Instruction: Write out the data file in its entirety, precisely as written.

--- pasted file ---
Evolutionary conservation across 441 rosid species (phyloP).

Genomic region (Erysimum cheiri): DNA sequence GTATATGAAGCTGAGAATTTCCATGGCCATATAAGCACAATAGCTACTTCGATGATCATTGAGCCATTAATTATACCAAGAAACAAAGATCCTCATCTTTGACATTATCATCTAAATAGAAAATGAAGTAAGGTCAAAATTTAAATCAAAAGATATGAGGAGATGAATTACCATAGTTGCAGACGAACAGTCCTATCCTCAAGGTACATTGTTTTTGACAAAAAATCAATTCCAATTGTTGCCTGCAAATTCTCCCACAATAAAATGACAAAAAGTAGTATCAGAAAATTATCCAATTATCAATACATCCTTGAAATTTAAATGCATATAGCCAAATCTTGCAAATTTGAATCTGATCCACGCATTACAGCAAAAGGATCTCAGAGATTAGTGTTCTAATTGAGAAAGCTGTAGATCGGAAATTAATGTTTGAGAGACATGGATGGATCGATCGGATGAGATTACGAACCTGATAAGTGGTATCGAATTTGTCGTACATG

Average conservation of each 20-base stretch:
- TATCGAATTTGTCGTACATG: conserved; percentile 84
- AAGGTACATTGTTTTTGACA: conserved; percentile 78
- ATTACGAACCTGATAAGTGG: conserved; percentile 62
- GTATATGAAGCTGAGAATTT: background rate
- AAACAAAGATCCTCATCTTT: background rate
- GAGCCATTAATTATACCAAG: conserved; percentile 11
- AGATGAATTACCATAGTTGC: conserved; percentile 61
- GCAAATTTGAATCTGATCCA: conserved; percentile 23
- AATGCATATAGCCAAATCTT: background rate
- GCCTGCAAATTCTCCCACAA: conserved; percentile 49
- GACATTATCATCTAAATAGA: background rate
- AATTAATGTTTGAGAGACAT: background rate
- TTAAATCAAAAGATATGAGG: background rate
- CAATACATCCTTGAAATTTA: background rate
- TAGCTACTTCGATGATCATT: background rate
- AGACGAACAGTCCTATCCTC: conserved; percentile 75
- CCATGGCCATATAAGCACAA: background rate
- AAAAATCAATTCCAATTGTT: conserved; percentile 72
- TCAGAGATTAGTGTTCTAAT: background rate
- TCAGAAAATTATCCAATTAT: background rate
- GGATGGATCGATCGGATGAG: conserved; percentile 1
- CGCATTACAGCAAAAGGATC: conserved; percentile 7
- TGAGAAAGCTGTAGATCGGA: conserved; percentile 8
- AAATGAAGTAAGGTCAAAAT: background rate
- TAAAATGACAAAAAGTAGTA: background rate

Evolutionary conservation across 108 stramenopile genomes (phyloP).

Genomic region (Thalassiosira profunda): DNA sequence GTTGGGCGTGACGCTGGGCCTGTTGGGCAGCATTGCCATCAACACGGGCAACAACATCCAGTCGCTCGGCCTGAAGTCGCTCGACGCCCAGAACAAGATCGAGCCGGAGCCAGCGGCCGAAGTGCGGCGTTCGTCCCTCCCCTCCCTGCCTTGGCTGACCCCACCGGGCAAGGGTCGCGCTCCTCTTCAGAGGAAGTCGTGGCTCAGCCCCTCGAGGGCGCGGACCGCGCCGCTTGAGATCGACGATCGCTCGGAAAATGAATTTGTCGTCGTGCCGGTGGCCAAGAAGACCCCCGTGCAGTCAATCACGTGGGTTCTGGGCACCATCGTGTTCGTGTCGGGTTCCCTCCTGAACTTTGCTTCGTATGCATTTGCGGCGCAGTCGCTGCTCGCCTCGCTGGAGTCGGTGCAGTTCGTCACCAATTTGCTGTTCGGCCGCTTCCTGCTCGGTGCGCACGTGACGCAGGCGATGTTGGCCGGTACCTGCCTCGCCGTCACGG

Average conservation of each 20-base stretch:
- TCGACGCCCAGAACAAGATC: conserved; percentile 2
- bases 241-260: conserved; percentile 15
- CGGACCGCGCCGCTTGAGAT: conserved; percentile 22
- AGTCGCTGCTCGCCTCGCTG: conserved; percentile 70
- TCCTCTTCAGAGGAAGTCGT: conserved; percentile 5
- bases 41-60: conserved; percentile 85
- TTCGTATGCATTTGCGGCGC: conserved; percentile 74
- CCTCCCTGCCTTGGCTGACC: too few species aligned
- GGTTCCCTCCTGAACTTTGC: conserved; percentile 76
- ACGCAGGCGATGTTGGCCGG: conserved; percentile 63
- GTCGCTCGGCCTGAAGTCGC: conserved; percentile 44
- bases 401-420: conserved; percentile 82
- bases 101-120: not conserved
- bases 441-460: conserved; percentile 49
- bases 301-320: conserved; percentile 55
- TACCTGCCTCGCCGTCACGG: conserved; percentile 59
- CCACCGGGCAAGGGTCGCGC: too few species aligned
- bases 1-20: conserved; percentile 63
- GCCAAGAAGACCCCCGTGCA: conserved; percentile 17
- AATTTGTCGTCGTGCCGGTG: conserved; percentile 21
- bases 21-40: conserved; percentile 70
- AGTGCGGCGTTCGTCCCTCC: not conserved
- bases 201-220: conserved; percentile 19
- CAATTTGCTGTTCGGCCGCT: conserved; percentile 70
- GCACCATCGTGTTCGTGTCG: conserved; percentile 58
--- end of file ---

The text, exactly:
Evolutionary conservation across 441 rosid species (phyloP).

Genomic region (Erysimum cheiri): DNA sequence GTATATGAAGCTGAGAATTTCCATGGCCATATAAGCACAATAGCTACTTCGATGATCATTGAGCCATTAATTATACCAAGAAACAAAGATCCTCATCTTTGACATTATCATCTAAATAGAAAATGAAGTAAGGTCAAAATTTAAATCAAAAGATATGAGGAGATGAATTACCATAGTTGCAGACGAACAGTCCTATCCTCAAGGTACATTGTTTTTGACAAAAAATCAATTCCAATTGTTGCCTGCAAATTCTCCCACAATAAAATGACAAAAAGTAGTATCAGAAAATTATCCAATTATCAATACATCCTTGAAATTTAAATGCATATAGCCAAATCTTGCAAATTTGAATCTGATCCACGCATTACAGCAAAAGGATCTCAGAGATTAGTGTTCTAATTGAGAAAGCTGTAGATCGGAAATTAATGTTTGAGAGACATGGATGGATCGATCGGATGAGATTACGAACCTGATAAGTGGTATCGAATTTGTCGTACATG

Average conservation of each 20-base stretch:
- TATCGAATTTGTCGTACATG: conserved; percentile 84
- AAGGTACATTGTTTTTGACA: conserved; percentile 78
- ATTACGAACCTGATAAGTGG: conserved; percentile 62
- GTATATGAAGCTGAGAATTT: background rate
- AAACAAAGATCCTCATCTTT: background rate
- GAGCCATTAATTATACCAAG: conserved; percentile 11
- AGATGAATTACCATAGTTGC: conserved; percentile 61
- GCAAATTTGAATCTGATCCA: conserved; percentile 23
- AATGCATATAGCCAAATCTT: background rate
- GCCTGCAAATTCTCCCACAA: conserved; percentile 49
- GACATTATCATCTAAATAGA: background rate
- AATTAATGTTTGAGAGACAT: background rate
- TTAAATCAAAAGATATGAGG: background rate
- CAATACATCCTTGAAATTTA: background rate
- TAGCTACTTCGATGATCATT: background rate
- AGACGAACAGTCCTATCCTC: conserved; percentile 75
- CCATGGCCATATAAGCACAA: background rate
- AAAAATCAATTCCAATTGTT: conserved; percentile 72
- TCAGAGATTAGTGTTCTAAT: background rate
- TCAGAAAATTATCCAATTAT: background rate
- GGATGGATCGATCGGATGAG: conserved; percentile 1
- CGCATTACAGCAAAAGGATC: conserved; percentile 7
- TGAGAAAGCTGTAGATCGGA: conserved; percentile 8
- AAATGAAGTAAGGTCAAAAT: background rate
- TAAAATGACAAAAAGTAGTA: background rate

Evolutionary conservation across 108 stramenopile genomes (phyloP).

Genomic region (Thalassiosira profunda): DNA sequence GTTGGGCGTGACGCTGGGCCTGTTGGGCAGCATTGCCATCAACACGGGCAACAACATCCAGTCGCTCGGCCTGAAGTCGCTCGACGCCCAGAACAAGATCGAGCCGGAGCCAGCGGCCGAAGTGCGGCGTTCGTCCCTCCCCTCCCTGCCTTGGCTGACCCCACCGGGCAAGGGTCGCGCTCCTCTTCAGAGGAAGTCGTGGCTCAGCCCCTCGAGGGCGCGGACCGCGCCGCTTGAGATCGACGATCGCTCGGAAAATGAATTTGTCGTCGTGCCGGTGGCCAAGAAGACCCCCGTGCAGTCAATCACGTGGGTTCTGGGCACCATCGTGTTCGTGTCGGGTTCCCTCCTGAACTTTGCTTCGTATGCATTTGCGGCGCAGTCGCTGCTCGCCTCGCTGGAGTCGGTGCAGTTCGTCACCAATTTGCTGTTCGGCCGCTTCCTGCTCGGTGCGCACGTGACGCAGGCGATGTTGGCCGGTACCTGCCTCGCCGTCACGG

Average conservation of each 20-base stretch:
- TCGACGCCCAGAACAAGATC: conserved; percentile 2
- bases 241-260: conserved; percentile 15
- CGGACCGCGCCGCTTGAGAT: conserved; percentile 22
- AGTCGCTGCTCGCCTCGCTG: conserved; percentile 70
- TCCTCTTCAGAGGAAGTCGT: conserved; percentile 5
- bases 41-60: conserved; percentile 85
- TTCGTATGCATTTGCGGCGC: conserved; percentile 74
- CCTCCCTGCCTTGGCTGACC: too few species aligned
- GGTTCCCTCCTGAACTTTGC: conserved; percentile 76
- ACGCAGGCGATGTTGGCCGG: conserved; percentile 63
- GTCGCTCGGCCTGAAGTCGC: conserved; percentile 44
- bases 401-420: conserved; percentile 82
- bases 101-120: not conserved
- bases 441-460: conserved; percentile 49
- bases 301-320: conserved; percentile 55
- TACCTGCCTCGCCGTCACGG: conserved; percentile 59
- CCACCGGGCAAGGGTCGCGC: too few species aligned
- bases 1-20: conserved; percentile 63
- GCCAAGAAGACCCCCGTGCA: conserved; percentile 17
- AATTTGTCGTCGTGCCGGTG: conserved; percentile 21
- bases 21-40: conserved; percentile 70
- AGTGCGGCGTTCGTCCCTCC: not conserved
- bases 201-220: conserved; percentile 19
- CAATTTGCTGTTCGGCCGCT: conserved; percentile 70
- GCACCATCGTGTTCGTGTCG: conserved; percentile 58